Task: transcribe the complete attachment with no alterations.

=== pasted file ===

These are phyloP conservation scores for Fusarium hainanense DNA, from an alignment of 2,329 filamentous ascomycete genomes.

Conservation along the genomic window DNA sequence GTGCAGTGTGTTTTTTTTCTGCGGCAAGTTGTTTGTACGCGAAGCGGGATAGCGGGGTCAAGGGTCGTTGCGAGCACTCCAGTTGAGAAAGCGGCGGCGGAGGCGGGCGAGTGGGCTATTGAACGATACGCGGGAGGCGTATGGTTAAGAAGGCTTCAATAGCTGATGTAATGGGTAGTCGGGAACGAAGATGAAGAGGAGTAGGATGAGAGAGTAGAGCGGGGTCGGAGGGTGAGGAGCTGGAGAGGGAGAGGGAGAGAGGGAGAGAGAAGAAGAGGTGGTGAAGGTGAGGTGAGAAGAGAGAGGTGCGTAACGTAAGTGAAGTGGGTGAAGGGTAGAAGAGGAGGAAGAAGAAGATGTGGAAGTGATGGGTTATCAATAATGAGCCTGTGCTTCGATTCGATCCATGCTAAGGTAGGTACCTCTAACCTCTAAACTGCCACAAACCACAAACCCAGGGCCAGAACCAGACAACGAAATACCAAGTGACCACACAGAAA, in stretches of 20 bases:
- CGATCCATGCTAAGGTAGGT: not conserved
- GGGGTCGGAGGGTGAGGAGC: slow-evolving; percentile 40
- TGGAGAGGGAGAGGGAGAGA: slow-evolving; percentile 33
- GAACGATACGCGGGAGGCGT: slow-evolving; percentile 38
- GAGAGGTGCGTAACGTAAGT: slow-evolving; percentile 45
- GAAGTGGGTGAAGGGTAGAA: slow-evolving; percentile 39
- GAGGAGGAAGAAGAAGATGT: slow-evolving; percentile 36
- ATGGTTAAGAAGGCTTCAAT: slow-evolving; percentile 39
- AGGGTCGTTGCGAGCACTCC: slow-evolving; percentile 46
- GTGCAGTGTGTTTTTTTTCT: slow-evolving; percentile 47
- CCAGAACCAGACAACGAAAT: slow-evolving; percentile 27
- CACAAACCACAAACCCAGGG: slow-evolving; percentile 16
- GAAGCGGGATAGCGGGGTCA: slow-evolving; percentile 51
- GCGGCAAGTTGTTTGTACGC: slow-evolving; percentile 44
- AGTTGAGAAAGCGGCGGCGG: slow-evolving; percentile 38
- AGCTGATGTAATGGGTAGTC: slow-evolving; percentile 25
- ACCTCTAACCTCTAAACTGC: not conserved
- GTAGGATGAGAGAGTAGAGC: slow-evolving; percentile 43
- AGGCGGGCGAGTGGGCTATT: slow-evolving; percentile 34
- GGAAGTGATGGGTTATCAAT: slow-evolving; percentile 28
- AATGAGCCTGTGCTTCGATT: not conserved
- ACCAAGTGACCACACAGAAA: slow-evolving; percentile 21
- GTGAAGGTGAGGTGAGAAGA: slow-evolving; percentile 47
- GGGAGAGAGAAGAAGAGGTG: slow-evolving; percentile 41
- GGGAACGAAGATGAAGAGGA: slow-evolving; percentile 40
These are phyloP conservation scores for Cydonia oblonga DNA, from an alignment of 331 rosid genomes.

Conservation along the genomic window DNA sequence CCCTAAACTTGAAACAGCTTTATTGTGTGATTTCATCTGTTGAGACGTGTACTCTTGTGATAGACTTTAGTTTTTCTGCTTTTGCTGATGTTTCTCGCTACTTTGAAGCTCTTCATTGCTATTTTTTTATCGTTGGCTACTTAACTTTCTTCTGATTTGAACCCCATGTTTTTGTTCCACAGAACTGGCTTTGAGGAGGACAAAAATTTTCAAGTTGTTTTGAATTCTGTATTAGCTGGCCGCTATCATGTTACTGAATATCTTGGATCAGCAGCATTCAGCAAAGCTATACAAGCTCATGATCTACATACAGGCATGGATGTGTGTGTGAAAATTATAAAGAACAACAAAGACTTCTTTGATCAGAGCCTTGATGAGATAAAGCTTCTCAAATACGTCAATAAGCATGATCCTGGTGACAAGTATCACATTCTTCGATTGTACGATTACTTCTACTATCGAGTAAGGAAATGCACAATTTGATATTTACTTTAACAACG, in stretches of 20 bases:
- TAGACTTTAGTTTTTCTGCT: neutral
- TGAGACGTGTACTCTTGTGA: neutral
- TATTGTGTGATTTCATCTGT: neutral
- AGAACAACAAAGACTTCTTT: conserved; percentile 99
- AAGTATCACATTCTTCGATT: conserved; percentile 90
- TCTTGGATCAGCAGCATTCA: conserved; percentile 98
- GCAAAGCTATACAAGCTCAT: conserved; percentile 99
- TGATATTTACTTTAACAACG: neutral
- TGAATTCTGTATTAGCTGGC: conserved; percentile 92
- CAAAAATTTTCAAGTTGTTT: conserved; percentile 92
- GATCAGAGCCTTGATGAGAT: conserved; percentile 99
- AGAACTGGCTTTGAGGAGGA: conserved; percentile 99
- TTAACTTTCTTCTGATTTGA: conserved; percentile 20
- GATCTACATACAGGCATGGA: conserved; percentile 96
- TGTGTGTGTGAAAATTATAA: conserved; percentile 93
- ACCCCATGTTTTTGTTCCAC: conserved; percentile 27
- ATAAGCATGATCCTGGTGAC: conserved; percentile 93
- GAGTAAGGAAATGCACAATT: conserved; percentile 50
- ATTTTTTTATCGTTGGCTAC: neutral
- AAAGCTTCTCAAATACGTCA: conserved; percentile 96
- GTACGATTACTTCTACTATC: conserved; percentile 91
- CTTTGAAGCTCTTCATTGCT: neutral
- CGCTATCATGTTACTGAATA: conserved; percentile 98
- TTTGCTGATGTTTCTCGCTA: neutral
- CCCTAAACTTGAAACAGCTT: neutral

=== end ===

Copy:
These are phyloP conservation scores for Fusarium hainanense DNA, from an alignment of 2,329 filamentous ascomycete genomes.

Conservation along the genomic window DNA sequence GTGCAGTGTGTTTTTTTTCTGCGGCAAGTTGTTTGTACGCGAAGCGGGATAGCGGGGTCAAGGGTCGTTGCGAGCACTCCAGTTGAGAAAGCGGCGGCGGAGGCGGGCGAGTGGGCTATTGAACGATACGCGGGAGGCGTATGGTTAAGAAGGCTTCAATAGCTGATGTAATGGGTAGTCGGGAACGAAGATGAAGAGGAGTAGGATGAGAGAGTAGAGCGGGGTCGGAGGGTGAGGAGCTGGAGAGGGAGAGGGAGAGAGGGAGAGAGAAGAAGAGGTGGTGAAGGTGAGGTGAGAAGAGAGAGGTGCGTAACGTAAGTGAAGTGGGTGAAGGGTAGAAGAGGAGGAAGAAGAAGATGTGGAAGTGATGGGTTATCAATAATGAGCCTGTGCTTCGATTCGATCCATGCTAAGGTAGGTACCTCTAACCTCTAAACTGCCACAAACCACAAACCCAGGGCCAGAACCAGACAACGAAATACCAAGTGACCACACAGAAA, in stretches of 20 bases:
- CGATCCATGCTAAGGTAGGT: not conserved
- GGGGTCGGAGGGTGAGGAGC: slow-evolving; percentile 40
- TGGAGAGGGAGAGGGAGAGA: slow-evolving; percentile 33
- GAACGATACGCGGGAGGCGT: slow-evolving; percentile 38
- GAGAGGTGCGTAACGTAAGT: slow-evolving; percentile 45
- GAAGTGGGTGAAGGGTAGAA: slow-evolving; percentile 39
- GAGGAGGAAGAAGAAGATGT: slow-evolving; percentile 36
- ATGGTTAAGAAGGCTTCAAT: slow-evolving; percentile 39
- AGGGTCGTTGCGAGCACTCC: slow-evolving; percentile 46
- GTGCAGTGTGTTTTTTTTCT: slow-evolving; percentile 47
- CCAGAACCAGACAACGAAAT: slow-evolving; percentile 27
- CACAAACCACAAACCCAGGG: slow-evolving; percentile 16
- GAAGCGGGATAGCGGGGTCA: slow-evolving; percentile 51
- GCGGCAAGTTGTTTGTACGC: slow-evolving; percentile 44
- AGTTGAGAAAGCGGCGGCGG: slow-evolving; percentile 38
- AGCTGATGTAATGGGTAGTC: slow-evolving; percentile 25
- ACCTCTAACCTCTAAACTGC: not conserved
- GTAGGATGAGAGAGTAGAGC: slow-evolving; percentile 43
- AGGCGGGCGAGTGGGCTATT: slow-evolving; percentile 34
- GGAAGTGATGGGTTATCAAT: slow-evolving; percentile 28
- AATGAGCCTGTGCTTCGATT: not conserved
- ACCAAGTGACCACACAGAAA: slow-evolving; percentile 21
- GTGAAGGTGAGGTGAGAAGA: slow-evolving; percentile 47
- GGGAGAGAGAAGAAGAGGTG: slow-evolving; percentile 41
- GGGAACGAAGATGAAGAGGA: slow-evolving; percentile 40
These are phyloP conservation scores for Cydonia oblonga DNA, from an alignment of 331 rosid genomes.

Conservation along the genomic window DNA sequence CCCTAAACTTGAAACAGCTTTATTGTGTGATTTCATCTGTTGAGACGTGTACTCTTGTGATAGACTTTAGTTTTTCTGCTTTTGCTGATGTTTCTCGCTACTTTGAAGCTCTTCATTGCTATTTTTTTATCGTTGGCTACTTAACTTTCTTCTGATTTGAACCCCATGTTTTTGTTCCACAGAACTGGCTTTGAGGAGGACAAAAATTTTCAAGTTGTTTTGAATTCTGTATTAGCTGGCCGCTATCATGTTACTGAATATCTTGGATCAGCAGCATTCAGCAAAGCTATACAAGCTCATGATCTACATACAGGCATGGATGTGTGTGTGAAAATTATAAAGAACAACAAAGACTTCTTTGATCAGAGCCTTGATGAGATAAAGCTTCTCAAATACGTCAATAAGCATGATCCTGGTGACAAGTATCACATTCTTCGATTGTACGATTACTTCTACTATCGAGTAAGGAAATGCACAATTTGATATTTACTTTAACAACG, in stretches of 20 bases:
- TAGACTTTAGTTTTTCTGCT: neutral
- TGAGACGTGTACTCTTGTGA: neutral
- TATTGTGTGATTTCATCTGT: neutral
- AGAACAACAAAGACTTCTTT: conserved; percentile 99
- AAGTATCACATTCTTCGATT: conserved; percentile 90
- TCTTGGATCAGCAGCATTCA: conserved; percentile 98
- GCAAAGCTATACAAGCTCAT: conserved; percentile 99
- TGATATTTACTTTAACAACG: neutral
- TGAATTCTGTATTAGCTGGC: conserved; percentile 92
- CAAAAATTTTCAAGTTGTTT: conserved; percentile 92
- GATCAGAGCCTTGATGAGAT: conserved; percentile 99
- AGAACTGGCTTTGAGGAGGA: conserved; percentile 99
- TTAACTTTCTTCTGATTTGA: conserved; percentile 20
- GATCTACATACAGGCATGGA: conserved; percentile 96
- TGTGTGTGTGAAAATTATAA: conserved; percentile 93
- ACCCCATGTTTTTGTTCCAC: conserved; percentile 27
- ATAAGCATGATCCTGGTGAC: conserved; percentile 93
- GAGTAAGGAAATGCACAATT: conserved; percentile 50
- ATTTTTTTATCGTTGGCTAC: neutral
- AAAGCTTCTCAAATACGTCA: conserved; percentile 96
- GTACGATTACTTCTACTATC: conserved; percentile 91
- CTTTGAAGCTCTTCATTGCT: neutral
- CGCTATCATGTTACTGAATA: conserved; percentile 98
- TTTGCTGATGTTTCTCGCTA: neutral
- CCCTAAACTTGAAACAGCTT: neutral